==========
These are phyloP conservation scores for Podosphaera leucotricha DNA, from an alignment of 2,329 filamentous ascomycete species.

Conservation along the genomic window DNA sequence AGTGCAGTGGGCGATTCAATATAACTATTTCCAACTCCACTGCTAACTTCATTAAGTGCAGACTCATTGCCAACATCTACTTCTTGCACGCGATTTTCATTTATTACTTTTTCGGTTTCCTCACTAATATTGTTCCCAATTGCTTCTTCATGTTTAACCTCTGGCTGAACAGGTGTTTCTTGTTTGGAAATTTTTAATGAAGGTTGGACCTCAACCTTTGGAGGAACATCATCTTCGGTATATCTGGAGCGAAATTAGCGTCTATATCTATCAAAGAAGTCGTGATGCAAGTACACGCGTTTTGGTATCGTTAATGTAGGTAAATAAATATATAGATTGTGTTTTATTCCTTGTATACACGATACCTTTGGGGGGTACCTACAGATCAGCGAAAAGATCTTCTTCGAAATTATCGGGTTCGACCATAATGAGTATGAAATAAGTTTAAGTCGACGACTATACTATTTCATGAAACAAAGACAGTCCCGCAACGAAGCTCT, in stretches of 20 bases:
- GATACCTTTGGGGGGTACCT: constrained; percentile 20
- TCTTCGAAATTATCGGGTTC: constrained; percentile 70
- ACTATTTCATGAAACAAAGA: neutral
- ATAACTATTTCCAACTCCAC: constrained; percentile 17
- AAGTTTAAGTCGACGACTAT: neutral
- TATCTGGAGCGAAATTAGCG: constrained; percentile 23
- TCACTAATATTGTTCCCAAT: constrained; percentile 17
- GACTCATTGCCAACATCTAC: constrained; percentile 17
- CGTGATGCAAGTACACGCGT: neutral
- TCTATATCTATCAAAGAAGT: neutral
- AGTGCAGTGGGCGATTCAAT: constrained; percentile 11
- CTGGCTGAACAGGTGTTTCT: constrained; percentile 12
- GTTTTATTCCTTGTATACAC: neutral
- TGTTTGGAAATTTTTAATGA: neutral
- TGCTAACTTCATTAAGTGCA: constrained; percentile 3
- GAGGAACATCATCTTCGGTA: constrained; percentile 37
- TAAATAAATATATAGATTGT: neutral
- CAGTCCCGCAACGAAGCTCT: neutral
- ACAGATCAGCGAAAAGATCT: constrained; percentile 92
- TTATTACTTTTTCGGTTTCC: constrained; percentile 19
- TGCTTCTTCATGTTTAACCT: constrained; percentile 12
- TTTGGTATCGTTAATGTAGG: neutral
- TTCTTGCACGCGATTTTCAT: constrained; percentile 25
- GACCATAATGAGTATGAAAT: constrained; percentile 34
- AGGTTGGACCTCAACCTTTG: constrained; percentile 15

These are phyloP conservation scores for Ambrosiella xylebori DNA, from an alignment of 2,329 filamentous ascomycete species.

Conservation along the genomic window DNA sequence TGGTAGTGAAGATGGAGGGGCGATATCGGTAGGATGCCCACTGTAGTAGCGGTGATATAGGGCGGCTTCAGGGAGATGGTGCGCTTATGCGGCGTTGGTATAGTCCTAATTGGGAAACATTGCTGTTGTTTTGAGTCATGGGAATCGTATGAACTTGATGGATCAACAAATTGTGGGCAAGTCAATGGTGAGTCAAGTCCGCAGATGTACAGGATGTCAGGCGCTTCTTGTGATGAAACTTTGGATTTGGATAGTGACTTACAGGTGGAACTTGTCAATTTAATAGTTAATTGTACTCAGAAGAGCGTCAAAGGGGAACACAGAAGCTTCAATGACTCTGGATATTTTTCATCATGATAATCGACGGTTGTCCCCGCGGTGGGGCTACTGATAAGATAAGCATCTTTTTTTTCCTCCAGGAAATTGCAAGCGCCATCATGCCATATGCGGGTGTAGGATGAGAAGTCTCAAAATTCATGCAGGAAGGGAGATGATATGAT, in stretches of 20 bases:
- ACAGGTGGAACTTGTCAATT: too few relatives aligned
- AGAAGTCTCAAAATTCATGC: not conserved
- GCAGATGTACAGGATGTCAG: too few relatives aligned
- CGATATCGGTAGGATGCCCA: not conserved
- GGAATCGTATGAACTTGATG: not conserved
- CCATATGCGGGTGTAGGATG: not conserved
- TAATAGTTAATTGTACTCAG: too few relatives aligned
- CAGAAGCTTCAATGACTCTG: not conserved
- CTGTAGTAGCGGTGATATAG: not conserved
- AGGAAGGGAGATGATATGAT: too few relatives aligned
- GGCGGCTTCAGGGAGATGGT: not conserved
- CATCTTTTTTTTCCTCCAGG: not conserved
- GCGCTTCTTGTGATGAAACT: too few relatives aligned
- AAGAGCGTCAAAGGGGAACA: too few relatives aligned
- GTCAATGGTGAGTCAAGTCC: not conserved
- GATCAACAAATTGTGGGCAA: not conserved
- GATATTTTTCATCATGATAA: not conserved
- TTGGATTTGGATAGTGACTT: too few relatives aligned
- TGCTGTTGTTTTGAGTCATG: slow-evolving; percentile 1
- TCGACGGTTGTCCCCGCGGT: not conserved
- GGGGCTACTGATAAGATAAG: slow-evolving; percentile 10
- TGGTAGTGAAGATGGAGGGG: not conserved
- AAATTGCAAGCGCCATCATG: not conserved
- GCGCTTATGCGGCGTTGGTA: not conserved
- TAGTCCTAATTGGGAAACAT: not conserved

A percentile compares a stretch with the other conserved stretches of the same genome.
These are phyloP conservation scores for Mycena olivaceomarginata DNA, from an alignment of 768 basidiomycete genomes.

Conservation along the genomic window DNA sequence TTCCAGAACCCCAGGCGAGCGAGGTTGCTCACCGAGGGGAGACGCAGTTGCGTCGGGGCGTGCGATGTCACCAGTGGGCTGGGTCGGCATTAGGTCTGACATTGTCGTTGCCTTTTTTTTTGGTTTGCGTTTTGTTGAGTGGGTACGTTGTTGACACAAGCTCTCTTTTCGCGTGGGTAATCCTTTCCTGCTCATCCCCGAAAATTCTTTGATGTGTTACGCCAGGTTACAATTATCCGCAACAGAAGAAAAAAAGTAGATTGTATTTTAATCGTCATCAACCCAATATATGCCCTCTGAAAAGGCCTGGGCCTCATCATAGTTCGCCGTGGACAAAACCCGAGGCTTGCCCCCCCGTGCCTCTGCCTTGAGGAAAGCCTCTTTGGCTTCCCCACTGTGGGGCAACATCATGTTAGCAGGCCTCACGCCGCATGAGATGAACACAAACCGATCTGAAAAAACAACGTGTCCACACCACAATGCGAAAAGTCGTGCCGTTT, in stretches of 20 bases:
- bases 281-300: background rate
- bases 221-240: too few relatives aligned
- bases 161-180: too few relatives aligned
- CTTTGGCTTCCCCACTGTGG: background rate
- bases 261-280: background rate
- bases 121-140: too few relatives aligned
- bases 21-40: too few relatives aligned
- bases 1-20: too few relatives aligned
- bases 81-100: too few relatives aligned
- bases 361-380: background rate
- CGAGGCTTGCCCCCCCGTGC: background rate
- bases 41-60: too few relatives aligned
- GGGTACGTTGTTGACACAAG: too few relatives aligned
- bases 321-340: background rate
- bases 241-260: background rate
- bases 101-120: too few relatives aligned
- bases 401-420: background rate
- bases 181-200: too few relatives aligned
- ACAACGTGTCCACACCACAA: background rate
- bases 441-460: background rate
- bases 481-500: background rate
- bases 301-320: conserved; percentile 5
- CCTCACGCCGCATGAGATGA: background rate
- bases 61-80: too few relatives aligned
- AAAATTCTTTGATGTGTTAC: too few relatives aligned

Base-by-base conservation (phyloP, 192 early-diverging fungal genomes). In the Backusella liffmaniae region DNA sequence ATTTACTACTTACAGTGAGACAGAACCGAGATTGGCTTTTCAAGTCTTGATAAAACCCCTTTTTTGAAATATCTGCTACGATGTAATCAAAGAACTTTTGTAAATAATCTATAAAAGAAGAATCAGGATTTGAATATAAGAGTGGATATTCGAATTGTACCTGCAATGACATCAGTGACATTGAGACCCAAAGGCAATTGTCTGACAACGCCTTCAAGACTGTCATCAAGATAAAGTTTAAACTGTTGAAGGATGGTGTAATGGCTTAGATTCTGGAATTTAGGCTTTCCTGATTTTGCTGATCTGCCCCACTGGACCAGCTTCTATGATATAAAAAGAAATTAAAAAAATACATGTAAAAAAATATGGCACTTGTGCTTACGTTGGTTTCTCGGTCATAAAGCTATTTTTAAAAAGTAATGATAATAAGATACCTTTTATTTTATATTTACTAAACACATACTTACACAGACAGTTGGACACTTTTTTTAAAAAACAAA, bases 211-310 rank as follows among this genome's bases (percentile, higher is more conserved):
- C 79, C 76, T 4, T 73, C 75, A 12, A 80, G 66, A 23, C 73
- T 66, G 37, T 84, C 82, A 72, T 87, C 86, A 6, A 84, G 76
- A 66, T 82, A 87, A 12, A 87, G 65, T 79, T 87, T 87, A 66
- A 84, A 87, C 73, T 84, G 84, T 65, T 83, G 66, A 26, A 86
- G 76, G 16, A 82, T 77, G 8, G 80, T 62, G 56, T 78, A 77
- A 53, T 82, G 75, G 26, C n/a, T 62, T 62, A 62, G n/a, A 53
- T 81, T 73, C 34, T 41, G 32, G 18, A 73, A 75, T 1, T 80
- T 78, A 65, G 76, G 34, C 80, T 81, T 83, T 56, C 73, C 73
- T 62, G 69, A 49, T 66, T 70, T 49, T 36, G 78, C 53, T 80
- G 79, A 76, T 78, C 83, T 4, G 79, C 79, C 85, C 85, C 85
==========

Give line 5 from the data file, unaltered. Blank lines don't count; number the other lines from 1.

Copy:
- ACTATTTCATGAAACAAAGA: neutral